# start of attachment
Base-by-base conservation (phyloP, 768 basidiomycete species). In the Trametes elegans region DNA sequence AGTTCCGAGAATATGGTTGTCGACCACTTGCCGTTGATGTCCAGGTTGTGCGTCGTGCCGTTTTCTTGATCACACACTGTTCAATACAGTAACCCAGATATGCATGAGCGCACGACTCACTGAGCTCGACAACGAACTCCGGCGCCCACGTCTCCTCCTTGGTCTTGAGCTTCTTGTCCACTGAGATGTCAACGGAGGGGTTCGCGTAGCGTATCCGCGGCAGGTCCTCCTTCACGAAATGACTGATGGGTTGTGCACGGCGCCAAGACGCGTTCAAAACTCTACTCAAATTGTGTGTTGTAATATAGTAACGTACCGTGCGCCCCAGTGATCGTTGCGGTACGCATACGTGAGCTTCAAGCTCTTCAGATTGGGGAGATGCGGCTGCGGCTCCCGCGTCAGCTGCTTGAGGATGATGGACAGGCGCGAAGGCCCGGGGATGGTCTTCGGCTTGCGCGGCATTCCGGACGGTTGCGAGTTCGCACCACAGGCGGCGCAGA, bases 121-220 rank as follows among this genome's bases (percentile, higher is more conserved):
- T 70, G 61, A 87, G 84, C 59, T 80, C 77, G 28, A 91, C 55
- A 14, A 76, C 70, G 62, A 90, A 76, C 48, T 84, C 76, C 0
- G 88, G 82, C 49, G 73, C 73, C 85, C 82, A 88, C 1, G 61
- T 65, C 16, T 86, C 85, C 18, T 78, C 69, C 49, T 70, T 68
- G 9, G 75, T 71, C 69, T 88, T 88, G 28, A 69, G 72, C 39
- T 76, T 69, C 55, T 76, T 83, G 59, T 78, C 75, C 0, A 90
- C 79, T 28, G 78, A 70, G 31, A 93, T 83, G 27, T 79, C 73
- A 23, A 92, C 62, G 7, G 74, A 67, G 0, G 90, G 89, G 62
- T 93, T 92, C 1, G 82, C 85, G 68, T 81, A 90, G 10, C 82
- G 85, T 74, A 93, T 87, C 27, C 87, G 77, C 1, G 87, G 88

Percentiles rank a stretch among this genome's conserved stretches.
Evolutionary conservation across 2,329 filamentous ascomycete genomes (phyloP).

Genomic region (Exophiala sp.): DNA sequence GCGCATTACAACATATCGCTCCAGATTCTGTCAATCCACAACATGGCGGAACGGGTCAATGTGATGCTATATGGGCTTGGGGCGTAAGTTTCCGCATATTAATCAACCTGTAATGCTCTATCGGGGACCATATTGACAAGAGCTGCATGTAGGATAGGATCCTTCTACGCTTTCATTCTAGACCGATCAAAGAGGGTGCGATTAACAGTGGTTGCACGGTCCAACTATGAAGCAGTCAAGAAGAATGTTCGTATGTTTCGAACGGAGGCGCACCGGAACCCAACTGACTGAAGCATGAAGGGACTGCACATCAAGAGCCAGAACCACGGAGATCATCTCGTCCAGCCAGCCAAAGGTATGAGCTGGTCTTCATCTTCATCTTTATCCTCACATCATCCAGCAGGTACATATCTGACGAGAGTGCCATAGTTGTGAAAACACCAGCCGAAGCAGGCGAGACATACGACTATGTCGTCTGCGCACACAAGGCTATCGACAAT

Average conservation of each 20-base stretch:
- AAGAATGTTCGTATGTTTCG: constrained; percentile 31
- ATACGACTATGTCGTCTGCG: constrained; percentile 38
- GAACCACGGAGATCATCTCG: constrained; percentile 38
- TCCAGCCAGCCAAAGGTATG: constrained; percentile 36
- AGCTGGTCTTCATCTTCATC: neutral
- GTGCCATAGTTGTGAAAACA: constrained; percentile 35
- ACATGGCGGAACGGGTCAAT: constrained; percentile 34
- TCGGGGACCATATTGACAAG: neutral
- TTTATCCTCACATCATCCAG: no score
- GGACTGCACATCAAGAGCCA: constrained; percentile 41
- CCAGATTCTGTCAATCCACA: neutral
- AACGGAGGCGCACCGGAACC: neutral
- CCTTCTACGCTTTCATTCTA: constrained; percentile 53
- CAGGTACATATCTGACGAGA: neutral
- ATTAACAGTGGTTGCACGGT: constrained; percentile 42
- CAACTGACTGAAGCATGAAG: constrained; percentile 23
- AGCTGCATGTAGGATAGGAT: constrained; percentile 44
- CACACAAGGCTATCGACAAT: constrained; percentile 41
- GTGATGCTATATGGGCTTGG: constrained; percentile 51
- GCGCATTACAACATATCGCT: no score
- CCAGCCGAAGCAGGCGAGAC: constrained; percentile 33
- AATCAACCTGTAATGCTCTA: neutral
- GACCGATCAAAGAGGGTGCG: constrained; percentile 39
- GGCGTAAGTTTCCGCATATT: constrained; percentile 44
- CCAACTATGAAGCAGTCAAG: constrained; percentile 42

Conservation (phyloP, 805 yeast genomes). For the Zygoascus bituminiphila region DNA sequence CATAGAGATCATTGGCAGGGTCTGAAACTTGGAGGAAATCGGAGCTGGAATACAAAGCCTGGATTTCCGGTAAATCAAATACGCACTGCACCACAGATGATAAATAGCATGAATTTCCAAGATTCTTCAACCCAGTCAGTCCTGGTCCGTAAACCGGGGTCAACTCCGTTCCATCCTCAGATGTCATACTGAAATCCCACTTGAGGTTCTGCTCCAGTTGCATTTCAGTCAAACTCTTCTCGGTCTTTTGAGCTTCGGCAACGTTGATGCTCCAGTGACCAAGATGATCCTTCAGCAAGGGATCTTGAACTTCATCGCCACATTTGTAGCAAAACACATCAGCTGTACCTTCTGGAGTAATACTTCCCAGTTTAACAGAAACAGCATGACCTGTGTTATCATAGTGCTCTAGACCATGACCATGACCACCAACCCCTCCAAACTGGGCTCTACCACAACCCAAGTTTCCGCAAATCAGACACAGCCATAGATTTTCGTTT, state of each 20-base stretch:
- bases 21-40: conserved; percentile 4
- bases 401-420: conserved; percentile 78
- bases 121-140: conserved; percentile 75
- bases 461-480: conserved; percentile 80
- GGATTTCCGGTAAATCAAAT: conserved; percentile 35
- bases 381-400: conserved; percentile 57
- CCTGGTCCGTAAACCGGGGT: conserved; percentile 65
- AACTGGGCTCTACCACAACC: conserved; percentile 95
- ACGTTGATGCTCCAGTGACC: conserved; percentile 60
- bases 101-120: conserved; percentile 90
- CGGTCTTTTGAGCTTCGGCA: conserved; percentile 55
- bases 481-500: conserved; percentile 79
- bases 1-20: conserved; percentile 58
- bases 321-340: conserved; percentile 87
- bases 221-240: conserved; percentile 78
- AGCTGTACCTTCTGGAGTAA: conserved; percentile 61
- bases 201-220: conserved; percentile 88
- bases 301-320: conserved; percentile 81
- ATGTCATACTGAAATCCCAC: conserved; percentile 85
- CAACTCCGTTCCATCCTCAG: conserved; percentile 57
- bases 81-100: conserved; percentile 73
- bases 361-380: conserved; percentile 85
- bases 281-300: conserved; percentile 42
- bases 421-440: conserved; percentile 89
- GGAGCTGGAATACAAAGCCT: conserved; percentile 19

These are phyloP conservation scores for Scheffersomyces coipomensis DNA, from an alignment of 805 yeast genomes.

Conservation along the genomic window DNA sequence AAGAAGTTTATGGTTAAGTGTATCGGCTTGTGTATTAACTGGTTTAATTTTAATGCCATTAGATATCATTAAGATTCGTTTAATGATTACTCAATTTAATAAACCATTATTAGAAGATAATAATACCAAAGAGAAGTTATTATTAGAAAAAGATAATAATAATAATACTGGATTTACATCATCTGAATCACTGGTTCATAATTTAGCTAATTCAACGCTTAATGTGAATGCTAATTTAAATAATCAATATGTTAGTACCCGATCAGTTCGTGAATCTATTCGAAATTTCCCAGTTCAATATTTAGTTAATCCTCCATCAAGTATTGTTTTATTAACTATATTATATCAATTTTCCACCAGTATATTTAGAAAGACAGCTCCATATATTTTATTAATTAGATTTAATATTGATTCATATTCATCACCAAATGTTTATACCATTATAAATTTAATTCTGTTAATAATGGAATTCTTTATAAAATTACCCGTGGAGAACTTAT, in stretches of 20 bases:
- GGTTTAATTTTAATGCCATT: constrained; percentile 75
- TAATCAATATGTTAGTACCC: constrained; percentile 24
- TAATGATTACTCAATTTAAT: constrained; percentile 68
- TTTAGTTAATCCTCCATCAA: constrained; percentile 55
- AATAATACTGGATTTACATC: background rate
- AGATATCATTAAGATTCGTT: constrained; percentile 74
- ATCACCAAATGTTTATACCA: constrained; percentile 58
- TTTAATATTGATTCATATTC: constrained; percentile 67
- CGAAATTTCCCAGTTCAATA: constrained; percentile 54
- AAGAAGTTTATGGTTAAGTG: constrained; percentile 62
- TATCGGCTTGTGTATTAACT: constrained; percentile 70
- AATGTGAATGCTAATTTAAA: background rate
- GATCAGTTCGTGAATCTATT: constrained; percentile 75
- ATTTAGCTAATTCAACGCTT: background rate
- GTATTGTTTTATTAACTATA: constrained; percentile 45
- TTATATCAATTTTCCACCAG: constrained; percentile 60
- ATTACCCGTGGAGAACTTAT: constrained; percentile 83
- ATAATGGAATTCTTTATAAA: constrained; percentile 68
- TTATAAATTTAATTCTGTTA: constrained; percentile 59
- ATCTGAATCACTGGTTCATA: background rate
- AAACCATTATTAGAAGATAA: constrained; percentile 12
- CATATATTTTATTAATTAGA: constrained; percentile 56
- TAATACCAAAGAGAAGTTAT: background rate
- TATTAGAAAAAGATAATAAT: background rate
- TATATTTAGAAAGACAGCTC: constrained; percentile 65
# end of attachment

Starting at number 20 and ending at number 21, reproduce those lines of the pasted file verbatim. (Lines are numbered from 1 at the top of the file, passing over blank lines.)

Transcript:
- AGCTGGTCTTCATCTTCATC: neutral
- GTGCCATAGTTGTGAAAACA: constrained; percentile 35